Using ACT Briefly in Powerful Ways: An Interview with Patricia Robinson, PhD
What is the biggest mistake that clinicians make in terms of using their time effectively with brief visits?
All clinicians rely on training they received early on in their careers. Unfortunately, there is sometimes a poor fit between that early training and the work context that the trained professional enters. Many work contexts require a clinician to work briefly and to engage patients that are minimally motivated to participate in lengthy and complex treatments. When a clinician continues to rely on practice habits developed for delivery of services that require more of a time investment from the patient, the clinician’s effectiveness and relatedly their level of satisfaction with work is limited. Understanding the patient’s preferences concerning time helps the clinician made adjustments to practice patterns and better engage a wider variety of patients.
Primary care is the first place people often get help with psychological issues. What do PCPs need to serve their patients’ mental health better?
PCPs need behavioral health partners with a broad range of skills, and who know how to work within a team. Behavioral health clinicians who learn to work as consultants to PCPs and patients can assist the PCP with improving medical and psychological health for people of all ages with all sorts of life challenges. PCPs also need to learn more about assessments and interventions that help patients improve functioning. A teammate with behavioral health expertise can provide this type of instruction during the course of delivering care to patients on a daily basis.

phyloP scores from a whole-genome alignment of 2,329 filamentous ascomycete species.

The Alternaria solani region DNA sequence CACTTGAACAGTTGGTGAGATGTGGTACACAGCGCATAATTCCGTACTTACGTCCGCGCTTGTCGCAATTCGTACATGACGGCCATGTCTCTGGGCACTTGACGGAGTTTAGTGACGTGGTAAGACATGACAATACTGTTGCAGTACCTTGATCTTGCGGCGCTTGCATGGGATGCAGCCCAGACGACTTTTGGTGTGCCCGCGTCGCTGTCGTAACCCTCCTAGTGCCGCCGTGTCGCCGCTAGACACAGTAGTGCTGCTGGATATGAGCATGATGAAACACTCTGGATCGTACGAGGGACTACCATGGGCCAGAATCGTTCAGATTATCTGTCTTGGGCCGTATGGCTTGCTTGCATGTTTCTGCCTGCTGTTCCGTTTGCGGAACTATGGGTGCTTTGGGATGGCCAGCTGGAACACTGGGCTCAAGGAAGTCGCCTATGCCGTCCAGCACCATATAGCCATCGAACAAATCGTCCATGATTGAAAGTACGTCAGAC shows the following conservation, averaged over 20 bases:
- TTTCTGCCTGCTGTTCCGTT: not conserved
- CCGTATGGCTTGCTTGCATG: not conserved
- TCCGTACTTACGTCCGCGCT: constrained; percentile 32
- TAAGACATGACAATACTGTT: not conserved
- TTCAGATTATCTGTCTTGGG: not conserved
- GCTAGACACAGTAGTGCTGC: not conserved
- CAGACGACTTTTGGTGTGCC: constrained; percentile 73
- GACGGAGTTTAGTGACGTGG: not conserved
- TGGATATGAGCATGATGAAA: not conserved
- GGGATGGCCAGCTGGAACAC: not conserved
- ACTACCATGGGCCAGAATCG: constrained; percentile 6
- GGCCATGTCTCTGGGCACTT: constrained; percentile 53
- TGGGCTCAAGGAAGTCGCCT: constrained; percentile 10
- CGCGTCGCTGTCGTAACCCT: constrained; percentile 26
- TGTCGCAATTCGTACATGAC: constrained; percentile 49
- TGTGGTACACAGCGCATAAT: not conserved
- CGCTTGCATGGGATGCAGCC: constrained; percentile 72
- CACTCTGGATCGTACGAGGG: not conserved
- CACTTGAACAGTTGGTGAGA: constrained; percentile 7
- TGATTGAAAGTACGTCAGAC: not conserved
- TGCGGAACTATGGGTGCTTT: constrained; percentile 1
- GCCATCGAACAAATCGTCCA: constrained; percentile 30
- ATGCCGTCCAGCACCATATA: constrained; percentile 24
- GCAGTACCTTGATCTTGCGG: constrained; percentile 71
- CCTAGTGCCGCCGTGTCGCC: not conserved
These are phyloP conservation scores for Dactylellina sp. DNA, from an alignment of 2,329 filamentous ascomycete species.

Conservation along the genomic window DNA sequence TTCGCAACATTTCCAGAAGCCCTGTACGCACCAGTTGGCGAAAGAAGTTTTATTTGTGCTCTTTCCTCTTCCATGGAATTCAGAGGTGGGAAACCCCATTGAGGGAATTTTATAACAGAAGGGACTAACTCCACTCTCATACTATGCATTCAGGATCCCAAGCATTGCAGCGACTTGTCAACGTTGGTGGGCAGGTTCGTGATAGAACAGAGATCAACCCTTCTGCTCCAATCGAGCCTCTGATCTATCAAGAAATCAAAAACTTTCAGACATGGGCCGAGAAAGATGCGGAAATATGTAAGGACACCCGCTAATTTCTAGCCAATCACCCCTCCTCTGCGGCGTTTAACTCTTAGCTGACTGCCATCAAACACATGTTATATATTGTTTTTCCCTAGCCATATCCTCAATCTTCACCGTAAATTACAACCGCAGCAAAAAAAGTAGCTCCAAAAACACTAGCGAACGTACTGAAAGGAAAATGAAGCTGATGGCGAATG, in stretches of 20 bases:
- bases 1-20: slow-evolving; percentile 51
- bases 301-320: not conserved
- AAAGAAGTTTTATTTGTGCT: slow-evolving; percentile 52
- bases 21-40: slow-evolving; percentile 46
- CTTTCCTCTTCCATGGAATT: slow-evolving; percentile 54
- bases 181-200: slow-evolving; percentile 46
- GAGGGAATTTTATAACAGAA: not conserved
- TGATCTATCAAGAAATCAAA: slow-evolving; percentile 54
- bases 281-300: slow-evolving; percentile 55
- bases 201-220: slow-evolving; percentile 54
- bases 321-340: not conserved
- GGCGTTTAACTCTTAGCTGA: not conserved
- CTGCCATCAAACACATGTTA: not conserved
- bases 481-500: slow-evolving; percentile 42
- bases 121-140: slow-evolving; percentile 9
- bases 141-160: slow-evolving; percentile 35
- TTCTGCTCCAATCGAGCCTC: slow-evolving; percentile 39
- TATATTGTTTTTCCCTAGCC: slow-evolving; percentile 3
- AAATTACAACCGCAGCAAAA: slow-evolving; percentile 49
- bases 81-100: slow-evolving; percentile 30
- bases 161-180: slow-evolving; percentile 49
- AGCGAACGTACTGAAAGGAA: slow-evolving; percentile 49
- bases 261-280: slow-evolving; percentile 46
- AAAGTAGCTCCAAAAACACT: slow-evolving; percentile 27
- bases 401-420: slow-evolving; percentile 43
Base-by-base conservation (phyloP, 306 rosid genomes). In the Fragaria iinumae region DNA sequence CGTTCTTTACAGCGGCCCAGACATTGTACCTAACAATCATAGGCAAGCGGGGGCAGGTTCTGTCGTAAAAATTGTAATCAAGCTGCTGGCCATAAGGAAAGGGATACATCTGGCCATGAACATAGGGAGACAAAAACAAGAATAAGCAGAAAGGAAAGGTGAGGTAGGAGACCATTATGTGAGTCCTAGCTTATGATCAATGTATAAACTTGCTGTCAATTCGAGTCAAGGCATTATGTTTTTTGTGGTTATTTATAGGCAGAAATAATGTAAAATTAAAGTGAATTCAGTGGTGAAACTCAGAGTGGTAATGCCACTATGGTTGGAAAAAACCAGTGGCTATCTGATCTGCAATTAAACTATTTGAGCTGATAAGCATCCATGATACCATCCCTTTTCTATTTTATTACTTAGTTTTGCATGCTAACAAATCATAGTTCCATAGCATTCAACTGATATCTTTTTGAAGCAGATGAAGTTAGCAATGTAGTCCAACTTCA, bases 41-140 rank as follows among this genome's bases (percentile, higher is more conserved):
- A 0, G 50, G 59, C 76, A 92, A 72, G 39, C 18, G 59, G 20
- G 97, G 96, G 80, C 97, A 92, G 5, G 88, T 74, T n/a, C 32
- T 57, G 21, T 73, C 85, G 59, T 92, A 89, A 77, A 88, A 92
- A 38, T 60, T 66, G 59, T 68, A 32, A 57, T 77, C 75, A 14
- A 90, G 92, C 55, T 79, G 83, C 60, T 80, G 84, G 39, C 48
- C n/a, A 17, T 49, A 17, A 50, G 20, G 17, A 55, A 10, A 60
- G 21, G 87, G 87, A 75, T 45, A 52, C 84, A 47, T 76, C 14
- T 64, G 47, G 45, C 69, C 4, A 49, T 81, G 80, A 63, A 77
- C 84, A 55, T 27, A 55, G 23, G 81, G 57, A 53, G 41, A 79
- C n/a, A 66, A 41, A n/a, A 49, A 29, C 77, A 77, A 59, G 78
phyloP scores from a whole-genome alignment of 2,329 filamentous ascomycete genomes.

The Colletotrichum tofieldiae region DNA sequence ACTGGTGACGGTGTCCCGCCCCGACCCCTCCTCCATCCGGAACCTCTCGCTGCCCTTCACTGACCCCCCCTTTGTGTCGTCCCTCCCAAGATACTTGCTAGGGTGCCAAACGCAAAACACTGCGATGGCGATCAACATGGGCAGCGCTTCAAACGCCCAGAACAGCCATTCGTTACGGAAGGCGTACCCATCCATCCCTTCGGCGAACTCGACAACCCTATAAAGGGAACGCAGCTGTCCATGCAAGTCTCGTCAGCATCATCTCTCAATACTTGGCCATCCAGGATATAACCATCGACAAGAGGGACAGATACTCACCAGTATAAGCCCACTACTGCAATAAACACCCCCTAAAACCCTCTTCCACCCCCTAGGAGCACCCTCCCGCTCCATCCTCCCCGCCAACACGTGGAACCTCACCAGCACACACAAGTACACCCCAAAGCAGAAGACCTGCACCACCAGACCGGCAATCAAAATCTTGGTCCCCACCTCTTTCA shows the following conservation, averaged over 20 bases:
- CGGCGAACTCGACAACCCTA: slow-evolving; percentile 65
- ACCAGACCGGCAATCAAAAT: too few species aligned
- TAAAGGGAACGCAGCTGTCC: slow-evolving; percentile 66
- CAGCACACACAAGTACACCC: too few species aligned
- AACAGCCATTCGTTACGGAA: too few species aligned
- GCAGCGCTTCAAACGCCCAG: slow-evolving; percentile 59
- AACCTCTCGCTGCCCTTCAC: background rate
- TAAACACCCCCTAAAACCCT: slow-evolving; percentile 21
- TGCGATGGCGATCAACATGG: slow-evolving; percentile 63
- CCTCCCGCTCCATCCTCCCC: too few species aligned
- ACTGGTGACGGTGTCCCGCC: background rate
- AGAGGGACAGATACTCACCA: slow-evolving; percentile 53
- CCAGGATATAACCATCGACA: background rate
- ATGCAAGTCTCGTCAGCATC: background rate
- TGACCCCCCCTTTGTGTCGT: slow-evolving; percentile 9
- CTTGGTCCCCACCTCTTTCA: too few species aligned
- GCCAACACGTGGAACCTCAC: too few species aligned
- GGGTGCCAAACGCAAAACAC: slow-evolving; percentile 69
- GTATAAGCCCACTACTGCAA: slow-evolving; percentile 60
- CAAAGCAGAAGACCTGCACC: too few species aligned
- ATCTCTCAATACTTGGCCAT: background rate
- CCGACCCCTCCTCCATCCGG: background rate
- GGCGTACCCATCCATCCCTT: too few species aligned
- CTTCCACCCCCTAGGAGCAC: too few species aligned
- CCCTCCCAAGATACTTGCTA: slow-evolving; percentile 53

What is Focused ACT, in a nutshell?
Focused ACT (fACT) is ACT that’s uber patient-centric. It focuses on the problem of greatest concern to the patient and shines a light on the patient’s efforts to address it. Often, patient efforts work in the short-term but may take the patient off the track of pursuing a vital life in the long-term. Gradually, patients become stuck in unworkable behavior patterns that have a negative impact on their daily lives. In fACT, the clinician uses brief contextual assessment and practical conceptualization tools to build a strong foundation for radical change. All fACT visits conclude with the development of a behavioral experiment. The goal of fACT work is to create behavioral variability and to enhance the patient’s ability to learn from their direct experience.
How have you seen it work effectively with patients firsthand in a medical setting?
Many patients benefit from a single visit with a fACT trained clinician. This is possible in part because the approach that I recommend addresses the problem of patient access. Clinicians using fACT in a medical setting offer same-day access to patients. The optimal time to help a patient enhance psychological flexibility is when they are hurting the most and requesting help. Whether a patient is suffering with medical or psychological problems—or both, receiving same-day service from a clinician trained to identify and build upon the patient’s strengths and support their vitality is a powerful and meaningful change experience.
Patricia Robinson, PhD, is a practicing psychologist and expert in the clinical use of mindfulness, acceptance, and value-driven living. She is co-author of the best-selling book, The Mindfulness and Acceptance Workbook for Depression and other influential books such as Brief Interventions for Radical Change, and Real Behavior Change in Primary Care.